I is for Ice, Ice, Baby the piloted, but mysteriously never commissioned pro-EU show that should have been presented by Mr Vanilla Ice. It was meant to combine graphics of global warming alongside explanations in a rap style of how European Union directives are good for the environment. Never commissioned. It all starts to make sense.
J is for Jeremy Clarkson, whose removal from the Brexit Broadcasting Corporation in March 2015 was the result of a secret plot by individuals at the heart of the light entertainment establishment, determined to banish Jeremy in anticipation of his brave refusal to vote for Brexit in the referendum that took place more than a year later.
K is Hong Kong Fuey, the so-called number one superguy.
L is for Location, Location, Location. All of the locations featured on this thinly disguised homes show are in Britain. (Cunningly, the anti-Brexit programme is on Channel 4, demonstrating the extent to which the Brexit Broadcasting Corporation exercises its influence right across the media landscape.)
M is for Radio One DJ and young persons pop guru Mike Reid, composer of the UKIP Calypso song which can be heard, if you listen very carefully, in the background as part of the theme music to the ten o’clock news… every single night. Shocking.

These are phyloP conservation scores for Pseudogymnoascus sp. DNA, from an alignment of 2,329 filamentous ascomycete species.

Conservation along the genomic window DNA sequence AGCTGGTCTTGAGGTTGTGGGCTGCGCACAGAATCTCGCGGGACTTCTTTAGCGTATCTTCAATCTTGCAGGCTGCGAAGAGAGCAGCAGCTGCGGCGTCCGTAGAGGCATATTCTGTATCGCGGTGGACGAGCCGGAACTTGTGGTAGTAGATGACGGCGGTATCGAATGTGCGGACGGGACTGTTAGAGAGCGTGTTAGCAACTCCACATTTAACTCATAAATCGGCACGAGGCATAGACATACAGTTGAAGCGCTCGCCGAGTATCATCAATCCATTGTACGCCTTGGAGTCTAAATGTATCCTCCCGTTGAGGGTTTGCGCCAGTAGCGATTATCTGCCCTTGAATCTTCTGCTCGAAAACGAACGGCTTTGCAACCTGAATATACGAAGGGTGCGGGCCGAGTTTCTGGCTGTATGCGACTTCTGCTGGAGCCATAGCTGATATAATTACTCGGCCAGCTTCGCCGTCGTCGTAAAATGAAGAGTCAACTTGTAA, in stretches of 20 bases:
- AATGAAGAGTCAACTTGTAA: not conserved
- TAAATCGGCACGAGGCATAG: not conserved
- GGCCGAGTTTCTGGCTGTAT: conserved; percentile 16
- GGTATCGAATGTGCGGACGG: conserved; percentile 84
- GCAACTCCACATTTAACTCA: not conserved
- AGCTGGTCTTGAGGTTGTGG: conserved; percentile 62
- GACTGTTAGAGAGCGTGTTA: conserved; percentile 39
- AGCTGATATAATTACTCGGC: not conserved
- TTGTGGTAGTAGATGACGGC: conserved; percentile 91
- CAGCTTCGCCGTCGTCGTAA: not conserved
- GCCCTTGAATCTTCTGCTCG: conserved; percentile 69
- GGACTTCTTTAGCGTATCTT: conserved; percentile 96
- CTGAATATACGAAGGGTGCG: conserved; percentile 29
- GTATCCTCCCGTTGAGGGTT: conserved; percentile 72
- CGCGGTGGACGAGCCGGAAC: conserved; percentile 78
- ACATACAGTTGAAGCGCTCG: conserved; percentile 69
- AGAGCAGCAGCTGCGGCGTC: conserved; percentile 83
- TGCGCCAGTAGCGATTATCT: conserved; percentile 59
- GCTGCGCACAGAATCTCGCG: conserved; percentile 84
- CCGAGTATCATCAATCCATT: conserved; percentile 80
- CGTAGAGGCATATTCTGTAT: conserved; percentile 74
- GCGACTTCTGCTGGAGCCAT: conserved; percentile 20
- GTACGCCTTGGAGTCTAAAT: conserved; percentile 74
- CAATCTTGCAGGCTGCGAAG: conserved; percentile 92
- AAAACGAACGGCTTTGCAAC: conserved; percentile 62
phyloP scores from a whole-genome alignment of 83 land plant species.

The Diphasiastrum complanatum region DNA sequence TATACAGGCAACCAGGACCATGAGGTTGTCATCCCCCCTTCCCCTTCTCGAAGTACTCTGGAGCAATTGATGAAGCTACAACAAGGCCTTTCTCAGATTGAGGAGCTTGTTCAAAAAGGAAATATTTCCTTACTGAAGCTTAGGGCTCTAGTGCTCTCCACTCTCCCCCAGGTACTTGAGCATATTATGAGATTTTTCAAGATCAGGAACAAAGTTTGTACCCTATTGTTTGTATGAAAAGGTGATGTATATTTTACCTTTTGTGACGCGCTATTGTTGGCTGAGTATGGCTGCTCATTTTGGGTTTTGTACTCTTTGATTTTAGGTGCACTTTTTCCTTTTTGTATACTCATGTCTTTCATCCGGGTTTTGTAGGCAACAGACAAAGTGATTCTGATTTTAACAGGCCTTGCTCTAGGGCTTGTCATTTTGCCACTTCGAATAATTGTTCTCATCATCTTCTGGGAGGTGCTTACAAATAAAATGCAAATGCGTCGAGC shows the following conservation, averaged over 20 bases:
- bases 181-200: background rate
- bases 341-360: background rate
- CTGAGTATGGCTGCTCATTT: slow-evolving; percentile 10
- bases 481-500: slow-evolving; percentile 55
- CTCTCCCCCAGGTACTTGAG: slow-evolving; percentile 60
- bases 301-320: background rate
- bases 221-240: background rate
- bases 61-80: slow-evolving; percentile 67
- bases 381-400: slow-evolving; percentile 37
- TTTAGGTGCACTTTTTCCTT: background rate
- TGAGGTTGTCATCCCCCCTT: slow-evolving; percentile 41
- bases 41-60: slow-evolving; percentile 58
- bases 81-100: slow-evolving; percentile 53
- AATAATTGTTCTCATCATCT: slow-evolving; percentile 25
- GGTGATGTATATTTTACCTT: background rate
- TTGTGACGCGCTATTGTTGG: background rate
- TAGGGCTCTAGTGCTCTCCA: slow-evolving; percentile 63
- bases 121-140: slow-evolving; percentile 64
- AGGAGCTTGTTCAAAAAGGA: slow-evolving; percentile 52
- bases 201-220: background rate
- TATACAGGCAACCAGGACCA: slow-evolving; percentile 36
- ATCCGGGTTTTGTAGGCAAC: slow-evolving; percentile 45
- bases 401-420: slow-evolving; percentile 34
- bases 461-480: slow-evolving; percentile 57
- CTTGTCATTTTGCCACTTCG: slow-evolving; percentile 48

N is for Newsround, a BBC news programme that indoctrinates British children with a torrent of anti-Brussels propaganda. Management even removed Reg Turnbull, the Newsround Space Correspondent, because of his interest in the then nascent European Space Programme.
O is for the Onedin Line, the so-called shipping drama set in the late 19th century and featuring no reference – none – to the EU or the European Single Market.
P is for paper review, one of the most dangerous parts of the BBC’s rabidly pro-Brexit output, in which a range of so-called journalists (Iain Dale, Iain Martin, Ian Dunt, Ian Hislop, Janis Ian, all the ians) read out so-called stories from the so-called newspapers to put the so-called government and Brexit in the best possible light. Control is maintained by a series of pulleys and electrified warnings from the Number 10 lair of Communications Chief Robbie Gibb – ex-BBC Brexiteer.